Even though I couldn't relate to much of Laake's biography, I was willing to accept her version of the facts. I wish she had explained her mental health issues better, because I think she left herself open to criticism that her experiences within the church were blown out of proportion. I connected when she described the odd preoccupation with sex that creates feelings of guilt and pleasure in the LDS person. Some people will feel she provided too much autobiographical information on sex, and I suspect that the people who wrote the negative reviews found this to be one of the big reasons they found her book offensive.
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93 of 108 people found the following review helpful By No longer brainwashed by Mormon church on June 29, 2006
Format: Hardcover
If any Mormon tries to deny what Deborah Laake wrote about that goes on in the Mormon church, than they are LYING. Any person who has been through the temple and been a Mormon can tell you the exact same thing. Yes, the Mormon church used to require its patrons to take blood oaths by demonstrating their throats being slit, their hearts being cut out, and their bowels being spilled from their guts. I have to admit I was one of those devout Mormons who very quickly denied it if anyone revealed anything about the church - even if it was completely true! I like most Mormons felt the need to defend the church, and I like most Mormons was deeply embarrassed when someone would ask me about the secret temple ceremonies. And even though I no longer deny it, I know I should not get mad at those who do lie and deny it because I used to do it myself. I understand the position they are in.

I know it's hard on the Mormon church when someone writes a book like this because it messes up their public relations plans to make Mormonism look like just any Christian religion. That is a relatively new strategy that the Mormon church is taking because when I was young it was quite different. The Mormon church used to pride itself on being different than the "so-called Christians" (as BYU religion professor George Pace used to call them almost daily to us students). Ever since the invention of the internet, all the the weird and disturbing history, doctrines, and practices were being exposed and were causing the church to stop growing so rapidly.

I have done about two years of research, and all I can say is it shows how amazing human beings are that anyone can believe in this religion.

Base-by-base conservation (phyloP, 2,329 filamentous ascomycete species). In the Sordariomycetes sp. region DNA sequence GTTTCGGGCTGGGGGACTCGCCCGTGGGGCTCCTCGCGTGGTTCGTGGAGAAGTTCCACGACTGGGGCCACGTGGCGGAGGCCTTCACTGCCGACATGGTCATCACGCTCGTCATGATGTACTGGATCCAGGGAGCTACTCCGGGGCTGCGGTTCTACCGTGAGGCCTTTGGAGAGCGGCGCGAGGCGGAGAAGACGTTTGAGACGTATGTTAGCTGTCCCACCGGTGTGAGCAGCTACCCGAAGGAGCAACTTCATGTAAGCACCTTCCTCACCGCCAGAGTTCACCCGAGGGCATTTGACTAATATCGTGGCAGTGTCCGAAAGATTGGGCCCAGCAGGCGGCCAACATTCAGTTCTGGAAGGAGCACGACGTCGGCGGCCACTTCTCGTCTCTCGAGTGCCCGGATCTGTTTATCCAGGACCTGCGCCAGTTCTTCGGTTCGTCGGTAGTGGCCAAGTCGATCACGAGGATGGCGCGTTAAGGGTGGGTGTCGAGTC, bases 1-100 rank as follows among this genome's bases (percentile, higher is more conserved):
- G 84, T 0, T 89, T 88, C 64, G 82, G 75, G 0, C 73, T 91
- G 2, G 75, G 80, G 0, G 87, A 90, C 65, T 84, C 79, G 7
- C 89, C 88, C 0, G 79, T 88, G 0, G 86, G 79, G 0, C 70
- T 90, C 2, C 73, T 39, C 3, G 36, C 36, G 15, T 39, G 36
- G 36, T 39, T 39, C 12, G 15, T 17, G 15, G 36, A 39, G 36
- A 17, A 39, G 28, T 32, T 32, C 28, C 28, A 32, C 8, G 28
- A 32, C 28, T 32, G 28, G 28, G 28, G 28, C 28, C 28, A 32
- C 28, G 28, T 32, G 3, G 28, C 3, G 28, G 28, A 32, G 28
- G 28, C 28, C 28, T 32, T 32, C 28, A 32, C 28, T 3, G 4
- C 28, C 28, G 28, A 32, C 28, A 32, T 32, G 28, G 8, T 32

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74 of 86 people found the following review helpful By Roy W. Huffman Jr. on November 26, 2002
Format: Mass Market Paperback
A few years ago, my mother in-law sent me the hardcover version of "Secret Ceremonies," wanting to know how I, as a former Mormon, felt about it. While I found parts of it "inaccesible," others were certainly resonated with my experiences as a woman in the LDS church.
My husband thought my own stories might be slightly exagerated, until we went to Utah for a wedding and he had difficulty finding a place where he could get a cup of coffee. We finally found a tiny coffee house, reminiscent of a prohibition-era "speak-easy," owned and patronized by the town's few defiant java-loving rebels. He was also amazed as we stood outside the temple, watching couples and families swarm in and out, "like a marriage assembly-line," as he put it.
In my opinion, the LDS "perfection is not only possible in this lifetime, but expected" doctrine, as well as the minute demands on every aspect of one's life, contributes to serious problems for a significant portion of its membership, particularly among those who are perceived as "different" in any way. this includes strong-willed women, who are seen by some LDS men as needing to be "broken".
In spite of these things, I don't generally reguard Mormons as "bad" people. Rather,(again, "in my opinion") many of them are caught up in thier doctrinal and cultural views to such a degree that they are incapable of understanding how insensitive, unreasonable and offensive their behavior can seem to "outsiders."
If you're a "recovering Mormon," you might find "Secret Ceremonies" worth reading, even healing. If you have little or no experience with the LDS church, it could provide an alternate, "unauthorized" glimpse into a very different American culture. If you're a practicing Mormon you'll likely only be upset by this book, so my advice would be to spare yourself the pain and anger.